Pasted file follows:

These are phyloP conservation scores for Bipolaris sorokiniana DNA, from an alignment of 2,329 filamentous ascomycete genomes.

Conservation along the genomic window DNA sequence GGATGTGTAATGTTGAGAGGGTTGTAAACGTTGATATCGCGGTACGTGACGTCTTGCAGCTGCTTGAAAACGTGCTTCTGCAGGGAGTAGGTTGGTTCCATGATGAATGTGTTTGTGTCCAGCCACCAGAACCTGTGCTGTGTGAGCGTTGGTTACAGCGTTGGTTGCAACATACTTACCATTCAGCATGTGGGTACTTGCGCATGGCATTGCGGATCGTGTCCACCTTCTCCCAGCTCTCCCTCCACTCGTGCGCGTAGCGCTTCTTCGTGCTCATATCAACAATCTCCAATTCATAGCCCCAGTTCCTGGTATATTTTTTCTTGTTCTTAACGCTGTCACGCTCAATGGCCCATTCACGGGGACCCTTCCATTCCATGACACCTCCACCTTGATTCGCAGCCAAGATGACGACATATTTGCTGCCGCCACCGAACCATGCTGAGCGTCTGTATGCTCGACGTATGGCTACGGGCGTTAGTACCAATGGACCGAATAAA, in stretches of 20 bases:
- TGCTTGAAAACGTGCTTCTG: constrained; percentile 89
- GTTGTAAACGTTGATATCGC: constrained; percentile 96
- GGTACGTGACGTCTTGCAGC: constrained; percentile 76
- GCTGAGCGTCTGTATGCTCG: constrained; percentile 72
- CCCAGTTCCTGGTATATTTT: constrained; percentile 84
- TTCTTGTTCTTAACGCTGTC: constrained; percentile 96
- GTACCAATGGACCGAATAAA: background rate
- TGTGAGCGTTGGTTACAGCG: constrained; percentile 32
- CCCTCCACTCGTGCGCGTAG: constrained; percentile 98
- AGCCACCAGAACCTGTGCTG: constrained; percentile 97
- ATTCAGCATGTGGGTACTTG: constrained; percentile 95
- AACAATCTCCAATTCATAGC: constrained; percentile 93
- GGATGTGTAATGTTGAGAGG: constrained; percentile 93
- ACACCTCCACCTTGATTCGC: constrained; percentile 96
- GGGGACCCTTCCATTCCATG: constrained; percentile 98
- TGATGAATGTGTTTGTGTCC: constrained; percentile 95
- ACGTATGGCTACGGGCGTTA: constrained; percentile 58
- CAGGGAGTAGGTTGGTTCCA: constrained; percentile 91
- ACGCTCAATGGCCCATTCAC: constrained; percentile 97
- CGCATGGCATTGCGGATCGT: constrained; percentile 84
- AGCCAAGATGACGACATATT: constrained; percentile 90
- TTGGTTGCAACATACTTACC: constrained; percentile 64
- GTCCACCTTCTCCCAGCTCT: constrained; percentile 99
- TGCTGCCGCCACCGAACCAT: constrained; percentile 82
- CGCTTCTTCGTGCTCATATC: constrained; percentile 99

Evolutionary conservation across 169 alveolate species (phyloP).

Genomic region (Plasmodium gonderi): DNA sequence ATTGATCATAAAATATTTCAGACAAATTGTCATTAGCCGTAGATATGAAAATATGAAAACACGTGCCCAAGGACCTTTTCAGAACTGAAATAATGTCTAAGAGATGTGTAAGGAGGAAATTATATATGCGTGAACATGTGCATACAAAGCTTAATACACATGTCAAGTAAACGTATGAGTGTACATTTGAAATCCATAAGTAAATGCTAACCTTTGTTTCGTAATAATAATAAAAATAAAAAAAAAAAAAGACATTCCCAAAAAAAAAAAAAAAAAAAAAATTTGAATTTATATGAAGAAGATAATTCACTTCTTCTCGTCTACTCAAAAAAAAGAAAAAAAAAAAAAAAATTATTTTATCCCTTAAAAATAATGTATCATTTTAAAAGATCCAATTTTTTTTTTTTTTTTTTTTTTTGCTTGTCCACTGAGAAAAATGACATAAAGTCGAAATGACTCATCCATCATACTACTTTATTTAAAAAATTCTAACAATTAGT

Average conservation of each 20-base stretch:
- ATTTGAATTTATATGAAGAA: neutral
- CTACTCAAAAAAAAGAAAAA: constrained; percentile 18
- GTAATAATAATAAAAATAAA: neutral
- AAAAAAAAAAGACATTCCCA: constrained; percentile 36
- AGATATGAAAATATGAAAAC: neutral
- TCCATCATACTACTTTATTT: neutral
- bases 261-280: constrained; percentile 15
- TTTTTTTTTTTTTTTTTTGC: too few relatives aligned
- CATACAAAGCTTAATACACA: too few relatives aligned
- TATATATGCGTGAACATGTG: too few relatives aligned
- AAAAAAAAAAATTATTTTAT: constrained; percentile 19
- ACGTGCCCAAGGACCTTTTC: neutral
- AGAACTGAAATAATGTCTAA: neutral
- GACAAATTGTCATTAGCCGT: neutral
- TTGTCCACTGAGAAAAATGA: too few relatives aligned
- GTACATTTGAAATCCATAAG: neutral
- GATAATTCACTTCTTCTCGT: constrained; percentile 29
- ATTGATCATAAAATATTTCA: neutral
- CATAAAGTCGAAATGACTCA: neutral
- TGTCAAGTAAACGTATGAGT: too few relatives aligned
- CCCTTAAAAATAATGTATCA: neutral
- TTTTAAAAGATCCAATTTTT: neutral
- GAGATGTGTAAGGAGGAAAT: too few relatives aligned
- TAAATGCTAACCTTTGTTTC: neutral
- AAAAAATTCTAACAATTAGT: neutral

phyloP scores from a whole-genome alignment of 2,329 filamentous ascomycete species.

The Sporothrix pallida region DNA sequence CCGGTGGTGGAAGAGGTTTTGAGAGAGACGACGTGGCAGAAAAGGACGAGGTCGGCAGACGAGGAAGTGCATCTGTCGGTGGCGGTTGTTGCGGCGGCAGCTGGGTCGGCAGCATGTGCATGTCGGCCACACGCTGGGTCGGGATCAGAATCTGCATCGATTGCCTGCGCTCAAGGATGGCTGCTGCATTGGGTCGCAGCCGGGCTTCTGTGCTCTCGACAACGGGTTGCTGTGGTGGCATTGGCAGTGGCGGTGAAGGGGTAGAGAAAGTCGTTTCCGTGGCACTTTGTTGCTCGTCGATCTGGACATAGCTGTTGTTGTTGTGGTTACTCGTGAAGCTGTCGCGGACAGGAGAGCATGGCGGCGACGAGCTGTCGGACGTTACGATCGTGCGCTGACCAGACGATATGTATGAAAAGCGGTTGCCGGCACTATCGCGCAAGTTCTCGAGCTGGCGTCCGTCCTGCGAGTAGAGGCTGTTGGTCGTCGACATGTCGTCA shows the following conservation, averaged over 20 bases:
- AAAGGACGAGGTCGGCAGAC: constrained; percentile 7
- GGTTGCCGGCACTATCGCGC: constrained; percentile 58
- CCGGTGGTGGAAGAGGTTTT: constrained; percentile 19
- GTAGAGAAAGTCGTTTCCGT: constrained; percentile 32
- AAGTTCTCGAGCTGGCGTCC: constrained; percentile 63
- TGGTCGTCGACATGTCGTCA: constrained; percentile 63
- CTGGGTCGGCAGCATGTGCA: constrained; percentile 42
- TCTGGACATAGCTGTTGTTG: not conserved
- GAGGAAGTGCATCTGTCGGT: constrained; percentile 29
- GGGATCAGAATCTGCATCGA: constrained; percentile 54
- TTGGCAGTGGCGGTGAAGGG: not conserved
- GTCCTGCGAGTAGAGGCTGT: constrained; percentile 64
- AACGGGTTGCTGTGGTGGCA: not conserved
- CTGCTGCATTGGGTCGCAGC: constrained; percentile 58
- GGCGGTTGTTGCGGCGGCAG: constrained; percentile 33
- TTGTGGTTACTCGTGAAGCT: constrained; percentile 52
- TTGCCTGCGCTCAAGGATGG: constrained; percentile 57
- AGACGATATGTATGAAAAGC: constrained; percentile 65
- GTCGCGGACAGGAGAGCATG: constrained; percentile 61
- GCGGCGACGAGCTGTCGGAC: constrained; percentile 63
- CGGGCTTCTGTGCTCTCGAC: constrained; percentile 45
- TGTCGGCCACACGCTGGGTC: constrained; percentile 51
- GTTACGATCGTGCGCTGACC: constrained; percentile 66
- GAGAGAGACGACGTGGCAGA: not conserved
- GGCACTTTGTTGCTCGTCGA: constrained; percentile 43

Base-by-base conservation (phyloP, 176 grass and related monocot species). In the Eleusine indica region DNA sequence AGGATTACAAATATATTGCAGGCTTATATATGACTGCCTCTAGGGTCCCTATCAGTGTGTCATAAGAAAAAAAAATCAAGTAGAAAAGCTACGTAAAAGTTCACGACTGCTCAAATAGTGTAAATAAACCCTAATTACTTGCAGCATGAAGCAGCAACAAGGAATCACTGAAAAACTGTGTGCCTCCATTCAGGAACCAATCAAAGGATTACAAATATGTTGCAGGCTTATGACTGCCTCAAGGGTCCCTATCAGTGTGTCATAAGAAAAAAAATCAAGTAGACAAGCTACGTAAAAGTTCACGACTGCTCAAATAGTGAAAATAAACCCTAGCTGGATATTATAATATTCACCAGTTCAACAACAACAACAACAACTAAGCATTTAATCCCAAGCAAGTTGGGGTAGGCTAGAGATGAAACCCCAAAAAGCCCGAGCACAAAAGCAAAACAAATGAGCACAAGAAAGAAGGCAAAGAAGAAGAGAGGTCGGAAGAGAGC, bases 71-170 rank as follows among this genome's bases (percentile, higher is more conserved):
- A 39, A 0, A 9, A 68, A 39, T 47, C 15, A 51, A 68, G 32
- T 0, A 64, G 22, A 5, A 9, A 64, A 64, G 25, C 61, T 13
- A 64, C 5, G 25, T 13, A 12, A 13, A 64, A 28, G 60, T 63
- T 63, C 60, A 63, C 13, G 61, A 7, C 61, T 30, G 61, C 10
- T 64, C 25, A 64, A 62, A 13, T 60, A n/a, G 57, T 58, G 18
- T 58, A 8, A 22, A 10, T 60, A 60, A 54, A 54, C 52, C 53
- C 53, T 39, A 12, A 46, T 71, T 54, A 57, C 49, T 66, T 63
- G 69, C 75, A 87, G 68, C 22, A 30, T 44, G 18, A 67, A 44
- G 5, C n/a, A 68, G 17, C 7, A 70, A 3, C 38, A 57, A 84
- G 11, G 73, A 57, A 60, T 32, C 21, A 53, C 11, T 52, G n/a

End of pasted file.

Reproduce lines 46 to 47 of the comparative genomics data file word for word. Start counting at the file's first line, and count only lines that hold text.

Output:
- GTACATTTGAAATCCATAAG: neutral
- GATAATTCACTTCTTCTCGT: constrained; percentile 29